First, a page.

As always, read the labels on products that you buy to make sure you are using the proper amount. In many cases, a little is all you need and more is not better. There are also natural products such as fish emulsion and liquid sea kelp that you can add to plants periodically during the growing season to boost their nutrient availability.
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DIY Potting Mix Recipes
Our unit of measure here is gallons because we usually pour ingredients into 5 gallon buckets and measure. You can divide a 5 gallon bucket into 5 parts and mark it off with permanent marker dashes to help you make your measurements more precise, or you can guesstimate. If these quantities don’t suit your needs, switch the word gallons to parts and use any unit (larger or smaller) to make the amount of potting mix you need.
We highly recommend using coconut coir rather than peat for sustainability purposes. If you decide to use peat instead, substitute it in equal amounts for the coir and add 1 heaping tablespoon of lime per gallon.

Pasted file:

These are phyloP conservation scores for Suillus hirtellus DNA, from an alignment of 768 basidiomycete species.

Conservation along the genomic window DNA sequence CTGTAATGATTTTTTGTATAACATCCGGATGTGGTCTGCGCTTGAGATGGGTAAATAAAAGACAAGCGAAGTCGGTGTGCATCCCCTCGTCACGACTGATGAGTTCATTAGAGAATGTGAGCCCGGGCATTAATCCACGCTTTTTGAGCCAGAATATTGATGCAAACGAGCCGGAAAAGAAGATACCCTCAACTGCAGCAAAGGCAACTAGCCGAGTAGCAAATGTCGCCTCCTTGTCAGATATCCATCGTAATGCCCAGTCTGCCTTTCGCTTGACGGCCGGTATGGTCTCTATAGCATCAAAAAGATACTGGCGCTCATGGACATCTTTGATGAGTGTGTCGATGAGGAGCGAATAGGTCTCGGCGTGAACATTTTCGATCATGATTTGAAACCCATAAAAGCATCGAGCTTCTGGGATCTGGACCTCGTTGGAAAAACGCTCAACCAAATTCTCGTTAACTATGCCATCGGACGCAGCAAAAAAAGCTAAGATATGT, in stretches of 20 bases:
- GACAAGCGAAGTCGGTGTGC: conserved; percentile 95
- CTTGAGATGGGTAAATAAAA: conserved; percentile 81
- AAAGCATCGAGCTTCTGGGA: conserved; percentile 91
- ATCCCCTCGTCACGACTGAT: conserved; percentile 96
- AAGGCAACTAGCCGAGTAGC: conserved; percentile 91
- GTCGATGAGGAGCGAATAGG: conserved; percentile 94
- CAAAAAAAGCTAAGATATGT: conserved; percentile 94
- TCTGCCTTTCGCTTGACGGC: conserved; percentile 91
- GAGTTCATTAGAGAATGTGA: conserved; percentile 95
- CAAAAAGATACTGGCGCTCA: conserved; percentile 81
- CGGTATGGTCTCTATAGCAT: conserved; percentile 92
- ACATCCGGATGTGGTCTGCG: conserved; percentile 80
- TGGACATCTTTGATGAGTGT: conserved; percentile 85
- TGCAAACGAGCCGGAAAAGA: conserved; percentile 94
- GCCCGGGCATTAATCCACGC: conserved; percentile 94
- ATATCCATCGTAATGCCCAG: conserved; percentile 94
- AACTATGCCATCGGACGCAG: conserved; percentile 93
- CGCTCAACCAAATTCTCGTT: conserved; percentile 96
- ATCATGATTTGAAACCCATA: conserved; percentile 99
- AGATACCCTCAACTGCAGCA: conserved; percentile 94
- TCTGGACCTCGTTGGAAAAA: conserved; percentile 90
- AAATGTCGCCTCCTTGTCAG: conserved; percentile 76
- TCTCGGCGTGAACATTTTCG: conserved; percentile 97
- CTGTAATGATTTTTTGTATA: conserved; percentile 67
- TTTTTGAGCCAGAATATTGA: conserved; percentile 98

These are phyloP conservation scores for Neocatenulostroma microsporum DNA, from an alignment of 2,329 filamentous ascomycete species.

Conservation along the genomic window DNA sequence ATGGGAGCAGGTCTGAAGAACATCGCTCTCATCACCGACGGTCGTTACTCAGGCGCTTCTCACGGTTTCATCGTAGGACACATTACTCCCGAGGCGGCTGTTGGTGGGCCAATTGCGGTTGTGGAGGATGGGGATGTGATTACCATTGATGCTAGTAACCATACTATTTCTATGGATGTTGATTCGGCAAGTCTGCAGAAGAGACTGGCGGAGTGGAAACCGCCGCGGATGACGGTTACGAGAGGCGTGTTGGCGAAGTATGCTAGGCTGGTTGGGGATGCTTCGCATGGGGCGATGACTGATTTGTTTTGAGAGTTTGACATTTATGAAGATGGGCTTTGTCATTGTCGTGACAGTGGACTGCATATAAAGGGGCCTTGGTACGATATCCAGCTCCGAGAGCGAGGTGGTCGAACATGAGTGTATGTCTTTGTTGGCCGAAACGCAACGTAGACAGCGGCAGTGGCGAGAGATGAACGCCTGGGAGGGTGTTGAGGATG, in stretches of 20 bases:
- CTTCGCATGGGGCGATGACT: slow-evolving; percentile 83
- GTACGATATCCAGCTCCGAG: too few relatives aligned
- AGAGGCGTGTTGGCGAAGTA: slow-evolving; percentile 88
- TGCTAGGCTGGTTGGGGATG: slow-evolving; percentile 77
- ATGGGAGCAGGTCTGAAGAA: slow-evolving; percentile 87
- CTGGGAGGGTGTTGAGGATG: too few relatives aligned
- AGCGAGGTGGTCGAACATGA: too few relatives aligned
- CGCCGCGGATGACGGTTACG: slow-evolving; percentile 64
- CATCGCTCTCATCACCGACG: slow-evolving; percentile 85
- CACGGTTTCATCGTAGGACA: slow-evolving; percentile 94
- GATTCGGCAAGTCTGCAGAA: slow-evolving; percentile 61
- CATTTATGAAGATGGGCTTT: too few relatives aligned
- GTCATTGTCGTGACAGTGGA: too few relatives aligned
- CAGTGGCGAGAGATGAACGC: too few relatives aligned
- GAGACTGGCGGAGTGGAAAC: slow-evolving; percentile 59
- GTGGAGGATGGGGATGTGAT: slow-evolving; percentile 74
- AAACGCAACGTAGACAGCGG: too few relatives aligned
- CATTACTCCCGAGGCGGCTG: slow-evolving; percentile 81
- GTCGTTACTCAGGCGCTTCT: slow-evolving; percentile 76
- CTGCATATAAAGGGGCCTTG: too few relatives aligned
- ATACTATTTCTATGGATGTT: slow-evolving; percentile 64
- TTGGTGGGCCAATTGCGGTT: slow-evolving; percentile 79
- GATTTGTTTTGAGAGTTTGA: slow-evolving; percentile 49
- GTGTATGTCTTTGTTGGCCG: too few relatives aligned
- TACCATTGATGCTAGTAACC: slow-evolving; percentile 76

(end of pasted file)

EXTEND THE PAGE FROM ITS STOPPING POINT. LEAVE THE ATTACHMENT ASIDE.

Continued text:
While mixing, wear a face mask to avoid breathing in any airborne particulates. Soil and compost borne diseases are real, and vermiculite and perlite dust are not good to inhale. Safety glasses and gloves should also be worn. Don’t make your potting mix on a windy day.
Basic Potting Mix for Vegetables, Herbs and Plants that Like Nutrient Rich Soil
4 gallons soaked coconut coir
2 gallons perlite
2 gallons vermiculite
6 gallons sifted compost
2 cups vermicompost if available
Fertilizers specific for your plant needs (total of 1 cup)
Seed Starting Mix
1 gallon coconut coir
1 gallon vermiculite
1 gallon perlite
1/2 gallon sifted compost or worm castings
Blueberry Potting Mix (and other Acid Loving Plants)
1 gallon compost
1 gallon perlite or vermiculite
2 gallons pine fines (partially composted and shredded pine) or composted pine bark
1 cup fertilizer blend – blood meal, bone meal, sea kelp
Coffee grounds can be added periodically to the surface of the soil
Cactus and Succulent Mix
2 gallons coconut coir
1 gallon perlite
1 gallon vermiculite
2 gallons coarse sand
Woody Plant Potting Mix (Trees and Shrubs)
2 gallons coconut coir
2 gallons composted bark (which can be sifted from compost)
2 gallons compost
2 gallons coarse sand
2 cups fertilizer blend